Sunday, February 5, 2012

Pattern Review: Brooke Dress

The AuthorLittle Lizard King
Pattern Difficulty: 1 out of 5

Fabric and Pattern
Fabric Choices:  Pink and Purple (cotton woven) (for 2 tops), Valentines prints (cotton woven) for 2 dresses, Tinkerbell and accent (cotton woven) for 1 dress

Why I chose this pattern:
I had one of my best friend's little girls had a birthday a couple week ago.  Since little girls all love spinning dresses and princesses, what better to make than a spinning skirt with princesses embroidered on it.  The only problem I have was I needed a top to match (not many people have princess tops laying around).  Thankfully I had the awesome Brooke Dress and top in my pattern stash.  Giving me the chance to not only make a wonderful birthday gift for this special little girl, but also to knock out my first sewing challenge for January.

What I disliked about the pattern:
There wasn't a lot I didn't like about the pattern.  However, if I had to pick a couple things;
-I would have liked to see more pictures of the different variations on this pattern, particularly in the sleeves.  -Personally I like more pictures with models showing off a finished pattern since it helps to inspire me with different fabric combinations etc.
-I also would have liked to have seen a casing option for the shorter sleeve, although that was easy enough to add on, so not a huge deal.

What I liked about the pattern:  
-I found the directions easy to follow and the pictures were very thorough and helpful.
-I was able to make my first top start to finish (including cutting) in 1 hour and 15 mins.  This time included reading through the new pattern, cutting, and sewing (with lots of stops for re-reading).  After the first top, I was able to go back and make another 3 dresses and 1 top in about 2-3 hours (including cutting).
-I loved the fact that with a yd of fabric I was able to make 2 tops or dresses, depending on the size.
-The sleeve options gave me very different looks and I LOVED that.  I was able to make a few short sleeve options for my friends here in FL, and some longer sleeved options for my friends in OR.  
-The pattern printed out wonderfully, giving me little opportunity for error.
-Since this is an e pattern, I was also able to save it to my hard drive and will be able to print it out over and over.
- It also have a very large size range, going from doll size (which you could use on a premie or infant) up to size 12.
- I found the sizing pretty true to store bought clothing as well.  I guessed my friends kids sizes based on their ages and sizes and the outfits fit wonderfully.
- This pattern was super fun to make and very, very versatile.

Dress Short Sleeve Option
Top Short Sleeve Option
<Brooke Top- Short sleeve option 4T (I bought 1 yd of these 2 fabrics which was enough to make a twirl skirt and this top, plus a couple of bows)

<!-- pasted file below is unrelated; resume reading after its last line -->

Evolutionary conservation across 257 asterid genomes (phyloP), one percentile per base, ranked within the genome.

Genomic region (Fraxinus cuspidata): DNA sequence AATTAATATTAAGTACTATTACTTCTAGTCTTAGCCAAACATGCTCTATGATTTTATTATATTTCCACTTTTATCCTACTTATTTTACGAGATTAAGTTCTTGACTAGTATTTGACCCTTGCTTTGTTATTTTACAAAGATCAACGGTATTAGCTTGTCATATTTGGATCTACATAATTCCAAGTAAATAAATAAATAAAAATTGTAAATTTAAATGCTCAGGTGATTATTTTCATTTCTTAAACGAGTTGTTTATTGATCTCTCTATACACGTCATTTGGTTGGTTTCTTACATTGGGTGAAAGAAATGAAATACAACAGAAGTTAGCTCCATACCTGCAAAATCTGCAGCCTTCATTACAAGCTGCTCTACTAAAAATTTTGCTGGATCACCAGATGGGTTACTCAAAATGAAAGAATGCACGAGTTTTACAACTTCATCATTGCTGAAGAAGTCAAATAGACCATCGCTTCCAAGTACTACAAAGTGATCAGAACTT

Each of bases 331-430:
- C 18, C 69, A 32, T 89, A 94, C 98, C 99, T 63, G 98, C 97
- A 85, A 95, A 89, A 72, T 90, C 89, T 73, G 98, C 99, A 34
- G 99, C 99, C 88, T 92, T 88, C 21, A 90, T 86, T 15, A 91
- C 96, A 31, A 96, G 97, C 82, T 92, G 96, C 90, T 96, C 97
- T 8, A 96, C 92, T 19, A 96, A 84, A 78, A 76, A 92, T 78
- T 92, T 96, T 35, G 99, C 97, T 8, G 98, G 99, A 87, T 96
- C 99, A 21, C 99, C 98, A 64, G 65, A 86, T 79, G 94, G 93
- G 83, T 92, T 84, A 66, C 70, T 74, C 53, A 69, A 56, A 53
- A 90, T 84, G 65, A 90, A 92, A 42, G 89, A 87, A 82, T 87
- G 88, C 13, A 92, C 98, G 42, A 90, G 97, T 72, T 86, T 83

Brooke Dresses- Short Sleeve Option             >                                              
 (I bought 1 yd of each fabric and was able to make both dresses, plus have enough left over for either 1 more small dress, or multiple hairbows)                                                              
This is a very special Tinkerbell dress I made for a little princess that loves fairies.                                                                This dress was done with the 3/4 sleeve option 

Things I changed or improvised on:
Since this pattern was so versatile, there were a couple things I felt I could easily change, without really changing the spirit of the pattern.  For 1, I added a sleeve casing on the short sleeved options.  The pattern called for the elastic to just be sewn into the sleeve, leaving it exposed to the child's skin, personally I didn't like this, so I just folded over my "hem" 1 more time to make the casing.  This did take a little more fabric than I originally anticipated, especially on the smaller dress, since those sleeves are already so tiny.  Next time I will be sure to add a little to the length of the sleeves to make the casing a little easier to make.  I also sewed this together in a little bit of a different order than called for.  For instance, after cutting out the pieces, I sewed the boarder on first, then the sleeves, etc.  I also always press where my hem is going to be before I start sewing, it makes it MUCH easier to get the hem to come out mice and neat.  I did not use the allotted seam allowance (I used 3/8", out of habit), and I did serge all the seams.

Other changes I plan to make:
Next time I make this top/ dress I think I'm going to try a 3/4 sleeve and add a ruffle to the bottom of the sleeve and the top/ dress.  I'd like to see how that looks, I think it would make for some super cute dresses.

Would I make this pattern again?